Paul Ryan’s budget proposal is full of the usual dogmatic drivel you hear in Washington – the thing is actually called “The Path to Prosperity,” if you can believe that. And given his approach to transportation funding – big cuts and no new revenue – that “path” will continue to be full of potholes and collapsing bridges, without a train in sight.
Ryan’s budget proposes cutting transportation funding by 31 percent in 2012, and stays in that range for the next ten years. High speed rail gets the axe, as do some really cost-effective, performance-based programs such as New Starts, a competitive grant program for rail and bus rapid transit projects. The contrast with the President’s vision for investment in a more competitive transportation system is stark, as you can see from this bar graph (Ryan would slash it by more than half).
Refusing to invest in our crumbling, outdated transportation infrastructure is downright scary. Our transportation system, as it stands, is a threat to public safety, national security and the environment. This budget puts America in the position of having to continue to neglect necessary repair work, remain addicted to oil, and add to global warming pollution.
Just to pick one of these threats, although all three are described in a new NRDC fact sheet, let’s look at our bridge repair backlog. Between 1989 and 2003 alone, 500 bridges failed and today more than 69,000 are structurally deficient. Before you hit the road tonight or tomorrow, you should check Transportation for America’s awesome new mapping tool to make sure you steer clear of dangerous bridges near you.
Ryan says the Highway Trust Fund has to operate based on its existing revenues, which last year totaled about $35 billion. Yet the cost of necessary bridge repair work alone is $80 billion. I agree there’s waste to be trimmed in the program, but simply slashing the budget won’t solve the fundamental issue: our federal transportation program is insolvent.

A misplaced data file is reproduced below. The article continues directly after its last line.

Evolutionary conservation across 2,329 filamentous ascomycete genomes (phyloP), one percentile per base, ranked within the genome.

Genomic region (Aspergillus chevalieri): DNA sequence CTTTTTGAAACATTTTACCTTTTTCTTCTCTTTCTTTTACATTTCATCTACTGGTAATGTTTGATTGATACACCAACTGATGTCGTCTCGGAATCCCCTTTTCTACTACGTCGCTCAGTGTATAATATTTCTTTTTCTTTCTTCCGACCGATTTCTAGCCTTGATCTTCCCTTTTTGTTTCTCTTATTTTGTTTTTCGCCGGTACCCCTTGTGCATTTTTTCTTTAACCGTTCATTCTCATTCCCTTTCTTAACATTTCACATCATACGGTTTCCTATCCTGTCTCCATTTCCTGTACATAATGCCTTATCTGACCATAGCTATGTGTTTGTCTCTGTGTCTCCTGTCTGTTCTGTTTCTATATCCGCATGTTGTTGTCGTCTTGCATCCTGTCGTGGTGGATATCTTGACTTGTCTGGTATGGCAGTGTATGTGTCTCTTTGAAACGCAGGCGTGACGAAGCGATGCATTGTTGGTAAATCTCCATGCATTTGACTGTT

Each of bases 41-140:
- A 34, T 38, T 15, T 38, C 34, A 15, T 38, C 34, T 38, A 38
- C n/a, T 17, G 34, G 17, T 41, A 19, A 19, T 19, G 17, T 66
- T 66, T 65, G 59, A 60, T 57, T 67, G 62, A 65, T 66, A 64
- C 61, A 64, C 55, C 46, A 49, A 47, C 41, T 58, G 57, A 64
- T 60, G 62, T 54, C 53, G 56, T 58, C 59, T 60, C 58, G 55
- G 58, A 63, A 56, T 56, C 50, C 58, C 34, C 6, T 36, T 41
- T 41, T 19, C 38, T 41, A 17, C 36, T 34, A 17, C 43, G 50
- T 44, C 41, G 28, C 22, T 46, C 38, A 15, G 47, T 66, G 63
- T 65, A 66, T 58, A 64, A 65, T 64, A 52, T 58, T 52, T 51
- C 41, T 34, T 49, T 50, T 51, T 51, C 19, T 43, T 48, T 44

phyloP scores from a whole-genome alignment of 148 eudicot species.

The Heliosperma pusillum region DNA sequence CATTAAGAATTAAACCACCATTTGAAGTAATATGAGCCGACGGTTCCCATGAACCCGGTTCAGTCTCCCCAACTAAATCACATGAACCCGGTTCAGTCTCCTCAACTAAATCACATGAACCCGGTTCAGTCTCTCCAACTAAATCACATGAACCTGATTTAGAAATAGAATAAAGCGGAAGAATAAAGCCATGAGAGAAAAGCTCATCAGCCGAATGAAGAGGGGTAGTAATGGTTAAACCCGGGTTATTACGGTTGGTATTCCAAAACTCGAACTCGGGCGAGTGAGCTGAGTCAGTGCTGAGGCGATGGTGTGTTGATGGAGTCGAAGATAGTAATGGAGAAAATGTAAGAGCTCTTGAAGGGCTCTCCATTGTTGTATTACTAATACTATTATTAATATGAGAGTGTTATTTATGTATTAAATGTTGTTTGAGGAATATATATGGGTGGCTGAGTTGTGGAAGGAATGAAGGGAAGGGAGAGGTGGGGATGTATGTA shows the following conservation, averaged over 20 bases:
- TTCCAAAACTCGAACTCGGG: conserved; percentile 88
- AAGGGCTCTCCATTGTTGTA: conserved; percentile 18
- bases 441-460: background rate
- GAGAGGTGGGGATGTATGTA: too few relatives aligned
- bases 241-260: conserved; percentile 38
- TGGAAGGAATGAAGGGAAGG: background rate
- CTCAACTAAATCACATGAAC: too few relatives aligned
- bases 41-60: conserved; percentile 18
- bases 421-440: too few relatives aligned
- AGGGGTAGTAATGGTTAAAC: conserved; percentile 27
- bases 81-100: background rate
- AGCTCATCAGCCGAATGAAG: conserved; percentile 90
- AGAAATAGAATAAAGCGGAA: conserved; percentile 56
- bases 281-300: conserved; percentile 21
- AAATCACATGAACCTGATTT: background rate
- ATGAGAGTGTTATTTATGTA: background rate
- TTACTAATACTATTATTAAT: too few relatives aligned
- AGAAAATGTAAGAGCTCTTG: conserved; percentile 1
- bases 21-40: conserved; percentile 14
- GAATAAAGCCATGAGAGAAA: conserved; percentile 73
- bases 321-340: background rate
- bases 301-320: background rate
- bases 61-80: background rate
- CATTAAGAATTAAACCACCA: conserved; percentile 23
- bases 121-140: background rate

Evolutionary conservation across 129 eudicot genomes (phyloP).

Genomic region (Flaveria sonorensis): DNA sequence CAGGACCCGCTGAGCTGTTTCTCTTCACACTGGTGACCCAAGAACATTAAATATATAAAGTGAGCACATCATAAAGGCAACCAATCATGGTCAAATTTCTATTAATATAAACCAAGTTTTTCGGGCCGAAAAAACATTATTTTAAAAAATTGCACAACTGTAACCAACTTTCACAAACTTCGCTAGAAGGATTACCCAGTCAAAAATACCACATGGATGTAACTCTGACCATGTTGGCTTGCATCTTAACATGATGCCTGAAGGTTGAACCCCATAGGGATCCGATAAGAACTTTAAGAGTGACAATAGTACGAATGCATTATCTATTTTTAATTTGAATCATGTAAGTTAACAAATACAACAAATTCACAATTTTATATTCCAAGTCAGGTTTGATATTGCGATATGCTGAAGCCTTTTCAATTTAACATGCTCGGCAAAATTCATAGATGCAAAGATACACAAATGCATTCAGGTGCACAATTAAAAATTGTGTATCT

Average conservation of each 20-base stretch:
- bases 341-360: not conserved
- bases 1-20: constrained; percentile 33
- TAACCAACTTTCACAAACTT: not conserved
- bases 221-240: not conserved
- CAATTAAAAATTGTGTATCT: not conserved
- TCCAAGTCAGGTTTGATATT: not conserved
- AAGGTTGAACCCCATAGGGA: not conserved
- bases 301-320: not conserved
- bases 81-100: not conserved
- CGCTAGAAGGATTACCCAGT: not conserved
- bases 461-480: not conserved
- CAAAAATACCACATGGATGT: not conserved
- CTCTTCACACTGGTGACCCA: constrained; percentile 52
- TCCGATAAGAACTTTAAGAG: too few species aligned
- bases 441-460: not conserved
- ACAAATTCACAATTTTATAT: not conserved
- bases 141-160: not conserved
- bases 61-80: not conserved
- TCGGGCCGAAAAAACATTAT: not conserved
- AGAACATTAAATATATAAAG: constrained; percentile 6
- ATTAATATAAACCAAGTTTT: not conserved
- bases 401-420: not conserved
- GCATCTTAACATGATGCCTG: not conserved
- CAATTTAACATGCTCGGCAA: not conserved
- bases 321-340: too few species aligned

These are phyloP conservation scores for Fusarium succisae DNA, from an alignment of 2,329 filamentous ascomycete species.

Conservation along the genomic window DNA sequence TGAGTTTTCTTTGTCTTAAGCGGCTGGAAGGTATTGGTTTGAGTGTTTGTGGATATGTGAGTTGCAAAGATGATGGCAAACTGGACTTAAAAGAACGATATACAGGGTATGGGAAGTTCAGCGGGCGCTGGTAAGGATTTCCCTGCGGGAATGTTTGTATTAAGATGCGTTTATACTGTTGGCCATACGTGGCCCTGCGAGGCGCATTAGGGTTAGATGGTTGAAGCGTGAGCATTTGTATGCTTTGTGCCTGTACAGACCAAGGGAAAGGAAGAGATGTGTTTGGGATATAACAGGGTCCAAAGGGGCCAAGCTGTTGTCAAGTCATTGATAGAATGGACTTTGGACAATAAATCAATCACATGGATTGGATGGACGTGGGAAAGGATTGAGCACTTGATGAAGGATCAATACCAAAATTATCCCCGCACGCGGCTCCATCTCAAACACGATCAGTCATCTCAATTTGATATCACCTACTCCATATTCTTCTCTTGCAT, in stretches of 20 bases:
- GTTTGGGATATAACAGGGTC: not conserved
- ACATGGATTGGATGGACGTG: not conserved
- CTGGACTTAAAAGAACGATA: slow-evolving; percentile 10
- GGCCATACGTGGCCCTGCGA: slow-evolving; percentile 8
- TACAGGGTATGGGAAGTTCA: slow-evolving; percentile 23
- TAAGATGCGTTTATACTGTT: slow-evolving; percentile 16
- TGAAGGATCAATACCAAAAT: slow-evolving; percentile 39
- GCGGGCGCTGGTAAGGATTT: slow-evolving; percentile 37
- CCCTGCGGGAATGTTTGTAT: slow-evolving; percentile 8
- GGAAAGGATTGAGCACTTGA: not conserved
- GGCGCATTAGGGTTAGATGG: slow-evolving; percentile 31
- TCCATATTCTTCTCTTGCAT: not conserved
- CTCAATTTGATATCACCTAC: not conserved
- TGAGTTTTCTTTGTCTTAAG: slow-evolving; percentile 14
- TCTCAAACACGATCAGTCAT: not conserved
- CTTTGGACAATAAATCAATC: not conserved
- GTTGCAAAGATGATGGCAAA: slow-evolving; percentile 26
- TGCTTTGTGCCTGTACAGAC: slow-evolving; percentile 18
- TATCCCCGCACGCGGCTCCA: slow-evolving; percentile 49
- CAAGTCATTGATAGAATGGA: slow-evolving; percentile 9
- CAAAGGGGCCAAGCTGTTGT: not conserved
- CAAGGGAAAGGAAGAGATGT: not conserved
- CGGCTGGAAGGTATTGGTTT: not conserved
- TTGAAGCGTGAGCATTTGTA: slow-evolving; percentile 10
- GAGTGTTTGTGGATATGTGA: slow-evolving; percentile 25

The insolvency of this program is contributing to our national debt. Congress has “borrowed” $35 billion of taxpayer money from the Treasury to prop up the program, and because it’s insolvent, this money will never be paid back.
It’s a difficult thing to talk about, but the hard truth is that our transportation program needs revenue. And that might mean (gasp!) raising the gas tax, which hasn’t been done since 1993, and it might mean (gasp!) cutting out some of the massive subsidies that Big Oil has been treated to over the last few decades. A lot of people don’t have the political guts to make this call, and Ryan, for all his tough talk, appears to be one of them.
It’s amazing that a deficit hawk like Ryan can ignore a recommendation supported by the Presidential Debt Commission, prominent Republicans and Democrats, the Chamber of Commerce and the AFL-CIO. These disparate groups all agree that our transportation program needs to grow if America’s going to prosper in the future. Is the solution really scarier than the problem itself?